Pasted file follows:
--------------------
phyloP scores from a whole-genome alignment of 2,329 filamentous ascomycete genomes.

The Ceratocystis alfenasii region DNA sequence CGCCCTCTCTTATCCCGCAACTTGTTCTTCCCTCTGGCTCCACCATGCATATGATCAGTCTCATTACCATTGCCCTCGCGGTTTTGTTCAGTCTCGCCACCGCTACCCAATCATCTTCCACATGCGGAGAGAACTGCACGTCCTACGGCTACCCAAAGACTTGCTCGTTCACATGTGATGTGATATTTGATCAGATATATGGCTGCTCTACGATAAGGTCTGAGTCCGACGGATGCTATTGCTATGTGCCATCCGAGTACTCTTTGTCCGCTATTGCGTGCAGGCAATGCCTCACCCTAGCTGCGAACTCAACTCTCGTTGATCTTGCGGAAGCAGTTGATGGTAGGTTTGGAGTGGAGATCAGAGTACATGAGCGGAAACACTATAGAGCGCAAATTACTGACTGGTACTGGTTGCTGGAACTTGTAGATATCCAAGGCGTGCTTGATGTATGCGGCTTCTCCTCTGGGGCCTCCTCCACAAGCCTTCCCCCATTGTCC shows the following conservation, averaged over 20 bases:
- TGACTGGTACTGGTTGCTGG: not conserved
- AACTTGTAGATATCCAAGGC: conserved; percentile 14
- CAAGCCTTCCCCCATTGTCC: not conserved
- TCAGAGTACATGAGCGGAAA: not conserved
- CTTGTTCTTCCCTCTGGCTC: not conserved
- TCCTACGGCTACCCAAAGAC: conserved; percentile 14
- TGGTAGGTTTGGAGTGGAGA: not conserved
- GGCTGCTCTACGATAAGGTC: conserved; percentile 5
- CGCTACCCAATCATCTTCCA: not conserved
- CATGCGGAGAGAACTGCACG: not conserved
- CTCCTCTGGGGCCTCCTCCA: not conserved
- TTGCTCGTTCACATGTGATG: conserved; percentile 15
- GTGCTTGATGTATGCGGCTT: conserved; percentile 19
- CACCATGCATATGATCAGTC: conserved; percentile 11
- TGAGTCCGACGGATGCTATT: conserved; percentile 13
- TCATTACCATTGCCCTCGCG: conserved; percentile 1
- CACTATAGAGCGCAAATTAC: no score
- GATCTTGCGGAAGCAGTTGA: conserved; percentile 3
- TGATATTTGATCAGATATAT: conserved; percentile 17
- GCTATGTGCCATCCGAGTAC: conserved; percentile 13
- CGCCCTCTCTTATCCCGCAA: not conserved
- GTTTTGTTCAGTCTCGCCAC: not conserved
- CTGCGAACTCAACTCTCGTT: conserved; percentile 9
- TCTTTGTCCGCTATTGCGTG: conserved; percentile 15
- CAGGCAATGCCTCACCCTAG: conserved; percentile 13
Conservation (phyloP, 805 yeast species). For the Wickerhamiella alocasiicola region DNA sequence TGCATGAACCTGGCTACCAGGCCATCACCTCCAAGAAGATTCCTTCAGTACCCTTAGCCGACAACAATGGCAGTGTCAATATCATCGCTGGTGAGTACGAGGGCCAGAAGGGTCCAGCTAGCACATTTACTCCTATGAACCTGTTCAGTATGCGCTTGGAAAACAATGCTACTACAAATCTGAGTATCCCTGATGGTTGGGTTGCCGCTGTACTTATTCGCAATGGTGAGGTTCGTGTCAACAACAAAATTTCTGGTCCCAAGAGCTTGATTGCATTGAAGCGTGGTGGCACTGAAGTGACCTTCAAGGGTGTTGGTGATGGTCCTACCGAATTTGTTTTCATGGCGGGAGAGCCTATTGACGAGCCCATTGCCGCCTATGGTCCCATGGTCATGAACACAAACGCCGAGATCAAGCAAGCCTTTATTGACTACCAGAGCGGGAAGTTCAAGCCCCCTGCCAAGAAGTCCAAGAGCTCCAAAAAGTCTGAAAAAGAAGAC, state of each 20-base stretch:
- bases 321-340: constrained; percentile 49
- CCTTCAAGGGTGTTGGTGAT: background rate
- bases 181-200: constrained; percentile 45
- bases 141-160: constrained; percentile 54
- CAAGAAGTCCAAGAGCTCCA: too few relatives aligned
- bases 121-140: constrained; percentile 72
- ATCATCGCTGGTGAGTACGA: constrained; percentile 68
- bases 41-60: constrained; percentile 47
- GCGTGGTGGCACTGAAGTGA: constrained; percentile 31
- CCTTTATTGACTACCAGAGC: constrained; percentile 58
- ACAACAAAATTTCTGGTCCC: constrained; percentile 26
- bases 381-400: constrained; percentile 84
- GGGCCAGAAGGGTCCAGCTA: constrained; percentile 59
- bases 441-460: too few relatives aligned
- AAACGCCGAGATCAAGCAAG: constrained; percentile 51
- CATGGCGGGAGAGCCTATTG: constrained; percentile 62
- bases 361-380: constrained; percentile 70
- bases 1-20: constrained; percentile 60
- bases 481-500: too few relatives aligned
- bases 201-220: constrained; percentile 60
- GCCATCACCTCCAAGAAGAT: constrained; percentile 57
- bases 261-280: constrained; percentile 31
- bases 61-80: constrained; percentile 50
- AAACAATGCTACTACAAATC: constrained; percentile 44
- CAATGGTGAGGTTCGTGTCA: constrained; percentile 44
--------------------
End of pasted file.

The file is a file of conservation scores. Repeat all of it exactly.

phyloP scores from a whole-genome alignment of 2,329 filamentous ascomycete genomes.

The Ceratocystis alfenasii region DNA sequence CGCCCTCTCTTATCCCGCAACTTGTTCTTCCCTCTGGCTCCACCATGCATATGATCAGTCTCATTACCATTGCCCTCGCGGTTTTGTTCAGTCTCGCCACCGCTACCCAATCATCTTCCACATGCGGAGAGAACTGCACGTCCTACGGCTACCCAAAGACTTGCTCGTTCACATGTGATGTGATATTTGATCAGATATATGGCTGCTCTACGATAAGGTCTGAGTCCGACGGATGCTATTGCTATGTGCCATCCGAGTACTCTTTGTCCGCTATTGCGTGCAGGCAATGCCTCACCCTAGCTGCGAACTCAACTCTCGTTGATCTTGCGGAAGCAGTTGATGGTAGGTTTGGAGTGGAGATCAGAGTACATGAGCGGAAACACTATAGAGCGCAAATTACTGACTGGTACTGGTTGCTGGAACTTGTAGATATCCAAGGCGTGCTTGATGTATGCGGCTTCTCCTCTGGGGCCTCCTCCACAAGCCTTCCCCCATTGTCC shows the following conservation, averaged over 20 bases:
- TGACTGGTACTGGTTGCTGG: not conserved
- AACTTGTAGATATCCAAGGC: conserved; percentile 14
- CAAGCCTTCCCCCATTGTCC: not conserved
- TCAGAGTACATGAGCGGAAA: not conserved
- CTTGTTCTTCCCTCTGGCTC: not conserved
- TCCTACGGCTACCCAAAGAC: conserved; percentile 14
- TGGTAGGTTTGGAGTGGAGA: not conserved
- GGCTGCTCTACGATAAGGTC: conserved; percentile 5
- CGCTACCCAATCATCTTCCA: not conserved
- CATGCGGAGAGAACTGCACG: not conserved
- CTCCTCTGGGGCCTCCTCCA: not conserved
- TTGCTCGTTCACATGTGATG: conserved; percentile 15
- GTGCTTGATGTATGCGGCTT: conserved; percentile 19
- CACCATGCATATGATCAGTC: conserved; percentile 11
- TGAGTCCGACGGATGCTATT: conserved; percentile 13
- TCATTACCATTGCCCTCGCG: conserved; percentile 1
- CACTATAGAGCGCAAATTAC: no score
- GATCTTGCGGAAGCAGTTGA: conserved; percentile 3
- TGATATTTGATCAGATATAT: conserved; percentile 17
- GCTATGTGCCATCCGAGTAC: conserved; percentile 13
- CGCCCTCTCTTATCCCGCAA: not conserved
- GTTTTGTTCAGTCTCGCCAC: not conserved
- CTGCGAACTCAACTCTCGTT: conserved; percentile 9
- TCTTTGTCCGCTATTGCGTG: conserved; percentile 15
- CAGGCAATGCCTCACCCTAG: conserved; percentile 13
Conservation (phyloP, 805 yeast species). For the Wickerhamiella alocasiicola region DNA sequence TGCATGAACCTGGCTACCAGGCCATCACCTCCAAGAAGATTCCTTCAGTACCCTTAGCCGACAACAATGGCAGTGTCAATATCATCGCTGGTGAGTACGAGGGCCAGAAGGGTCCAGCTAGCACATTTACTCCTATGAACCTGTTCAGTATGCGCTTGGAAAACAATGCTACTACAAATCTGAGTATCCCTGATGGTTGGGTTGCCGCTGTACTTATTCGCAATGGTGAGGTTCGTGTCAACAACAAAATTTCTGGTCCCAAGAGCTTGATTGCATTGAAGCGTGGTGGCACTGAAGTGACCTTCAAGGGTGTTGGTGATGGTCCTACCGAATTTGTTTTCATGGCGGGAGAGCCTATTGACGAGCCCATTGCCGCCTATGGTCCCATGGTCATGAACACAAACGCCGAGATCAAGCAAGCCTTTATTGACTACCAGAGCGGGAAGTTCAAGCCCCCTGCCAAGAAGTCCAAGAGCTCCAAAAAGTCTGAAAAAGAAGAC, state of each 20-base stretch:
- bases 321-340: constrained; percentile 49
- CCTTCAAGGGTGTTGGTGAT: background rate
- bases 181-200: constrained; percentile 45
- bases 141-160: constrained; percentile 54
- CAAGAAGTCCAAGAGCTCCA: too few relatives aligned
- bases 121-140: constrained; percentile 72
- ATCATCGCTGGTGAGTACGA: constrained; percentile 68
- bases 41-60: constrained; percentile 47
- GCGTGGTGGCACTGAAGTGA: constrained; percentile 31
- CCTTTATTGACTACCAGAGC: constrained; percentile 58
- ACAACAAAATTTCTGGTCCC: constrained; percentile 26
- bases 381-400: constrained; percentile 84
- GGGCCAGAAGGGTCCAGCTA: constrained; percentile 59
- bases 441-460: too few relatives aligned
- AAACGCCGAGATCAAGCAAG: constrained; percentile 51
- CATGGCGGGAGAGCCTATTG: constrained; percentile 62
- bases 361-380: constrained; percentile 70
- bases 1-20: constrained; percentile 60
- bases 481-500: too few relatives aligned
- bases 201-220: constrained; percentile 60
- GCCATCACCTCCAAGAAGAT: constrained; percentile 57
- bases 261-280: constrained; percentile 31
- bases 61-80: constrained; percentile 50
- AAACAATGCTACTACAAATC: constrained; percentile 44
- CAATGGTGAGGTTCGTGTCA: constrained; percentile 44